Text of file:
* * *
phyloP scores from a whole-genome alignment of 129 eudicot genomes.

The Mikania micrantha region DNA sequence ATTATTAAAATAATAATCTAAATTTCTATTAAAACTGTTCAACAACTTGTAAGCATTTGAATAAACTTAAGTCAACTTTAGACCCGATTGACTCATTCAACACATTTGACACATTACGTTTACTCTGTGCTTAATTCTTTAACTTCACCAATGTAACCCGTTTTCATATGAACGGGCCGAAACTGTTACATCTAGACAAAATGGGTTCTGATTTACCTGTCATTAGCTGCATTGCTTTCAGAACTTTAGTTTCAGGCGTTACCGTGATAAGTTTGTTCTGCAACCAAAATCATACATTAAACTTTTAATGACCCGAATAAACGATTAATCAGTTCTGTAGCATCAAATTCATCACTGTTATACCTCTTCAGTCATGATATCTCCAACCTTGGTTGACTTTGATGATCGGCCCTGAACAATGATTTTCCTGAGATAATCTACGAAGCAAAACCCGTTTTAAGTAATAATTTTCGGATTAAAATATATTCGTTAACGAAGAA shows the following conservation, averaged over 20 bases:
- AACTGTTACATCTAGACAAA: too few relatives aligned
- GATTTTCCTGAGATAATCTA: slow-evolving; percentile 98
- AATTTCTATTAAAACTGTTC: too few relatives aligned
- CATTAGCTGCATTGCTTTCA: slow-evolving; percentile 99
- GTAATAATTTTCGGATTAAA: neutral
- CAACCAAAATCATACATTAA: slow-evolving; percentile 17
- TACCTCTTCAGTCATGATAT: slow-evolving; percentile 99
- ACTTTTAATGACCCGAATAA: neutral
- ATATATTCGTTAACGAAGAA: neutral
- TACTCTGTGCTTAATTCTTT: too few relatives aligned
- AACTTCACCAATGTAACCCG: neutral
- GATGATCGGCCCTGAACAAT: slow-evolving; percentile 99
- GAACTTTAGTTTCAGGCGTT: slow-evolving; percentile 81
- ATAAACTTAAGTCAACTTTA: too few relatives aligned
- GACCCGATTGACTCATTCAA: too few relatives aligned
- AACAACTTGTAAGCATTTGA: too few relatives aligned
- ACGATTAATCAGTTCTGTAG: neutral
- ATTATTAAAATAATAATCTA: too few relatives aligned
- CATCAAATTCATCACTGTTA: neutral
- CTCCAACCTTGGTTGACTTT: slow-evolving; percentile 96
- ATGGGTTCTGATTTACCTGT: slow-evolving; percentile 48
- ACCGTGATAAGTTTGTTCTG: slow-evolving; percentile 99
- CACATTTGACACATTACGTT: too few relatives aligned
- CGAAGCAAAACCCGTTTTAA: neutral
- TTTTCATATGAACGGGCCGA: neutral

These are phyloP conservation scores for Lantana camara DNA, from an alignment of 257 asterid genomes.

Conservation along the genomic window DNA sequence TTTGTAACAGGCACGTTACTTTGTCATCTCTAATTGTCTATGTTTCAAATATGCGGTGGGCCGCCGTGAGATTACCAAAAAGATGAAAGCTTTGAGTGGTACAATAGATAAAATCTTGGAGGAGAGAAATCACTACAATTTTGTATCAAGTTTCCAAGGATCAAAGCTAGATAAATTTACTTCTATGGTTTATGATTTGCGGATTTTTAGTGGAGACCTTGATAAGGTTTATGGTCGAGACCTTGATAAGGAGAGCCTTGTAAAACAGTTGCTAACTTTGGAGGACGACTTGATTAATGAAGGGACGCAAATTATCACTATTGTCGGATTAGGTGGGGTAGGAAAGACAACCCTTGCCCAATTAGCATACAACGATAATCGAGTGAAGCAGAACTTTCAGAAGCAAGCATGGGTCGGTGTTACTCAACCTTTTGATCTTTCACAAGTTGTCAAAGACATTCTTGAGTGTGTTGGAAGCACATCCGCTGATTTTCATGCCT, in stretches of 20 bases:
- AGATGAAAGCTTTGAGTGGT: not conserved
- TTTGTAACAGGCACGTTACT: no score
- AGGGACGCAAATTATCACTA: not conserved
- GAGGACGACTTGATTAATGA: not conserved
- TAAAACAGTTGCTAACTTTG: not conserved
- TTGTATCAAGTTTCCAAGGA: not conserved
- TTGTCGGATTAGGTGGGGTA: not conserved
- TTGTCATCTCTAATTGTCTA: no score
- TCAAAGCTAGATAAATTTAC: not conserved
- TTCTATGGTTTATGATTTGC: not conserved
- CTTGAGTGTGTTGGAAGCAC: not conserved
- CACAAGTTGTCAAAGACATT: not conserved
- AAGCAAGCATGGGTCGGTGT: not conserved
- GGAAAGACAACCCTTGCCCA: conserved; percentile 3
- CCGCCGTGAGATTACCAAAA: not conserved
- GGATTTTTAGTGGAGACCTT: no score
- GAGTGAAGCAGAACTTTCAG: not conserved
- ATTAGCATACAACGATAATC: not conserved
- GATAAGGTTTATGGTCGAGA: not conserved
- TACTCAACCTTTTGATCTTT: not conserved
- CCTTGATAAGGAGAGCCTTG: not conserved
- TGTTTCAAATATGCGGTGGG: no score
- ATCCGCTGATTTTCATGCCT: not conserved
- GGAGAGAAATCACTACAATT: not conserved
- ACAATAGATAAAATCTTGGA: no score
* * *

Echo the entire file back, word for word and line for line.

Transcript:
phyloP scores from a whole-genome alignment of 129 eudicot genomes.

The Mikania micrantha region DNA sequence ATTATTAAAATAATAATCTAAATTTCTATTAAAACTGTTCAACAACTTGTAAGCATTTGAATAAACTTAAGTCAACTTTAGACCCGATTGACTCATTCAACACATTTGACACATTACGTTTACTCTGTGCTTAATTCTTTAACTTCACCAATGTAACCCGTTTTCATATGAACGGGCCGAAACTGTTACATCTAGACAAAATGGGTTCTGATTTACCTGTCATTAGCTGCATTGCTTTCAGAACTTTAGTTTCAGGCGTTACCGTGATAAGTTTGTTCTGCAACCAAAATCATACATTAAACTTTTAATGACCCGAATAAACGATTAATCAGTTCTGTAGCATCAAATTCATCACTGTTATACCTCTTCAGTCATGATATCTCCAACCTTGGTTGACTTTGATGATCGGCCCTGAACAATGATTTTCCTGAGATAATCTACGAAGCAAAACCCGTTTTAAGTAATAATTTTCGGATTAAAATATATTCGTTAACGAAGAA shows the following conservation, averaged over 20 bases:
- AACTGTTACATCTAGACAAA: too few relatives aligned
- GATTTTCCTGAGATAATCTA: slow-evolving; percentile 98
- AATTTCTATTAAAACTGTTC: too few relatives aligned
- CATTAGCTGCATTGCTTTCA: slow-evolving; percentile 99
- GTAATAATTTTCGGATTAAA: neutral
- CAACCAAAATCATACATTAA: slow-evolving; percentile 17
- TACCTCTTCAGTCATGATAT: slow-evolving; percentile 99
- ACTTTTAATGACCCGAATAA: neutral
- ATATATTCGTTAACGAAGAA: neutral
- TACTCTGTGCTTAATTCTTT: too few relatives aligned
- AACTTCACCAATGTAACCCG: neutral
- GATGATCGGCCCTGAACAAT: slow-evolving; percentile 99
- GAACTTTAGTTTCAGGCGTT: slow-evolving; percentile 81
- ATAAACTTAAGTCAACTTTA: too few relatives aligned
- GACCCGATTGACTCATTCAA: too few relatives aligned
- AACAACTTGTAAGCATTTGA: too few relatives aligned
- ACGATTAATCAGTTCTGTAG: neutral
- ATTATTAAAATAATAATCTA: too few relatives aligned
- CATCAAATTCATCACTGTTA: neutral
- CTCCAACCTTGGTTGACTTT: slow-evolving; percentile 96
- ATGGGTTCTGATTTACCTGT: slow-evolving; percentile 48
- ACCGTGATAAGTTTGTTCTG: slow-evolving; percentile 99
- CACATTTGACACATTACGTT: too few relatives aligned
- CGAAGCAAAACCCGTTTTAA: neutral
- TTTTCATATGAACGGGCCGA: neutral

These are phyloP conservation scores for Lantana camara DNA, from an alignment of 257 asterid genomes.

Conservation along the genomic window DNA sequence TTTGTAACAGGCACGTTACTTTGTCATCTCTAATTGTCTATGTTTCAAATATGCGGTGGGCCGCCGTGAGATTACCAAAAAGATGAAAGCTTTGAGTGGTACAATAGATAAAATCTTGGAGGAGAGAAATCACTACAATTTTGTATCAAGTTTCCAAGGATCAAAGCTAGATAAATTTACTTCTATGGTTTATGATTTGCGGATTTTTAGTGGAGACCTTGATAAGGTTTATGGTCGAGACCTTGATAAGGAGAGCCTTGTAAAACAGTTGCTAACTTTGGAGGACGACTTGATTAATGAAGGGACGCAAATTATCACTATTGTCGGATTAGGTGGGGTAGGAAAGACAACCCTTGCCCAATTAGCATACAACGATAATCGAGTGAAGCAGAACTTTCAGAAGCAAGCATGGGTCGGTGTTACTCAACCTTTTGATCTTTCACAAGTTGTCAAAGACATTCTTGAGTGTGTTGGAAGCACATCCGCTGATTTTCATGCCT, in stretches of 20 bases:
- AGATGAAAGCTTTGAGTGGT: not conserved
- TTTGTAACAGGCACGTTACT: no score
- AGGGACGCAAATTATCACTA: not conserved
- GAGGACGACTTGATTAATGA: not conserved
- TAAAACAGTTGCTAACTTTG: not conserved
- TTGTATCAAGTTTCCAAGGA: not conserved
- TTGTCGGATTAGGTGGGGTA: not conserved
- TTGTCATCTCTAATTGTCTA: no score
- TCAAAGCTAGATAAATTTAC: not conserved
- TTCTATGGTTTATGATTTGC: not conserved
- CTTGAGTGTGTTGGAAGCAC: not conserved
- CACAAGTTGTCAAAGACATT: not conserved
- AAGCAAGCATGGGTCGGTGT: not conserved
- GGAAAGACAACCCTTGCCCA: conserved; percentile 3
- CCGCCGTGAGATTACCAAAA: not conserved
- GGATTTTTAGTGGAGACCTT: no score
- GAGTGAAGCAGAACTTTCAG: not conserved
- ATTAGCATACAACGATAATC: not conserved
- GATAAGGTTTATGGTCGAGA: not conserved
- TACTCAACCTTTTGATCTTT: not conserved
- CCTTGATAAGGAGAGCCTTG: not conserved
- TGTTTCAAATATGCGGTGGG: no score
- ATCCGCTGATTTTCATGCCT: not conserved
- GGAGAGAAATCACTACAATT: not conserved
- ACAATAGATAAAATCTTGGA: no score